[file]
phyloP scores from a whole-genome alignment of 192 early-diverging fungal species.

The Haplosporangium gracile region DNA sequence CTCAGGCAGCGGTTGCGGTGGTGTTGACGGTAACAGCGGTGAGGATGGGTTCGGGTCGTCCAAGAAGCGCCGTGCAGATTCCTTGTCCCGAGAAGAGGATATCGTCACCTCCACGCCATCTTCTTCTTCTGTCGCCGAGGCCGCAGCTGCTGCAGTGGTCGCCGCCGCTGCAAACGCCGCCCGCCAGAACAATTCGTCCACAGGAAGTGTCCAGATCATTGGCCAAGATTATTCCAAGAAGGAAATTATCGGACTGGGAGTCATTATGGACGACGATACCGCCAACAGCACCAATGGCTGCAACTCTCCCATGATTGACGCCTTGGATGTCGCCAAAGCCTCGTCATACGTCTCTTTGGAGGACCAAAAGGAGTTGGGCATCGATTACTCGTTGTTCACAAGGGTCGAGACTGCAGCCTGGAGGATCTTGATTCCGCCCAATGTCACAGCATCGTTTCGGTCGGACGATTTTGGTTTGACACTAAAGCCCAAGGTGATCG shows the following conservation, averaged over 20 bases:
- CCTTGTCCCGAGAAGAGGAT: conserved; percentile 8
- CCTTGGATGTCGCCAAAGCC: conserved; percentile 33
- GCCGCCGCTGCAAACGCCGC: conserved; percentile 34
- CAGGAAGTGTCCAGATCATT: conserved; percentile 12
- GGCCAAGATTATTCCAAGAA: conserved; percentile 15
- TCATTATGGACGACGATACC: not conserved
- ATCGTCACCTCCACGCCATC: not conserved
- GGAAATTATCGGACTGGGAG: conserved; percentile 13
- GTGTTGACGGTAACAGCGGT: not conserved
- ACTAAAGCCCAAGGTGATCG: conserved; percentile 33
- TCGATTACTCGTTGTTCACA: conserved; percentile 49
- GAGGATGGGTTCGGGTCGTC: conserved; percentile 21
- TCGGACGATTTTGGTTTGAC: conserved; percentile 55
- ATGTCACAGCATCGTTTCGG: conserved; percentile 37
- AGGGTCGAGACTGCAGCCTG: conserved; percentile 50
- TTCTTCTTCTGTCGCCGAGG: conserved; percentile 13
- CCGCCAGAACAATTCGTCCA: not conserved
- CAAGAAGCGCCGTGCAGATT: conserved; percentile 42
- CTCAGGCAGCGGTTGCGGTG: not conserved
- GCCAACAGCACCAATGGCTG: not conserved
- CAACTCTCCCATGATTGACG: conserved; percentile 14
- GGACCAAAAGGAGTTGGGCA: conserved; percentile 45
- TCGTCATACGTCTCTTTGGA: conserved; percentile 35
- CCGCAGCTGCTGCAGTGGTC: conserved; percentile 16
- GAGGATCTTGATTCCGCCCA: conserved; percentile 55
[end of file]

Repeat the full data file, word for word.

phyloP scores from a whole-genome alignment of 192 early-diverging fungal species.

The Haplosporangium gracile region DNA sequence CTCAGGCAGCGGTTGCGGTGGTGTTGACGGTAACAGCGGTGAGGATGGGTTCGGGTCGTCCAAGAAGCGCCGTGCAGATTCCTTGTCCCGAGAAGAGGATATCGTCACCTCCACGCCATCTTCTTCTTCTGTCGCCGAGGCCGCAGCTGCTGCAGTGGTCGCCGCCGCTGCAAACGCCGCCCGCCAGAACAATTCGTCCACAGGAAGTGTCCAGATCATTGGCCAAGATTATTCCAAGAAGGAAATTATCGGACTGGGAGTCATTATGGACGACGATACCGCCAACAGCACCAATGGCTGCAACTCTCCCATGATTGACGCCTTGGATGTCGCCAAAGCCTCGTCATACGTCTCTTTGGAGGACCAAAAGGAGTTGGGCATCGATTACTCGTTGTTCACAAGGGTCGAGACTGCAGCCTGGAGGATCTTGATTCCGCCCAATGTCACAGCATCGTTTCGGTCGGACGATTTTGGTTTGACACTAAAGCCCAAGGTGATCG shows the following conservation, averaged over 20 bases:
- CCTTGTCCCGAGAAGAGGAT: conserved; percentile 8
- CCTTGGATGTCGCCAAAGCC: conserved; percentile 33
- GCCGCCGCTGCAAACGCCGC: conserved; percentile 34
- CAGGAAGTGTCCAGATCATT: conserved; percentile 12
- GGCCAAGATTATTCCAAGAA: conserved; percentile 15
- TCATTATGGACGACGATACC: not conserved
- ATCGTCACCTCCACGCCATC: not conserved
- GGAAATTATCGGACTGGGAG: conserved; percentile 13
- GTGTTGACGGTAACAGCGGT: not conserved
- ACTAAAGCCCAAGGTGATCG: conserved; percentile 33
- TCGATTACTCGTTGTTCACA: conserved; percentile 49
- GAGGATGGGTTCGGGTCGTC: conserved; percentile 21
- TCGGACGATTTTGGTTTGAC: conserved; percentile 55
- ATGTCACAGCATCGTTTCGG: conserved; percentile 37
- AGGGTCGAGACTGCAGCCTG: conserved; percentile 50
- TTCTTCTTCTGTCGCCGAGG: conserved; percentile 13
- CCGCCAGAACAATTCGTCCA: not conserved
- CAAGAAGCGCCGTGCAGATT: conserved; percentile 42
- CTCAGGCAGCGGTTGCGGTG: not conserved
- GCCAACAGCACCAATGGCTG: not conserved
- CAACTCTCCCATGATTGACG: conserved; percentile 14
- GGACCAAAAGGAGTTGGGCA: conserved; percentile 45
- TCGTCATACGTCTCTTTGGA: conserved; percentile 35
- CCGCAGCTGCTGCAGTGGTC: conserved; percentile 16
- GAGGATCTTGATTCCGCCCA: conserved; percentile 55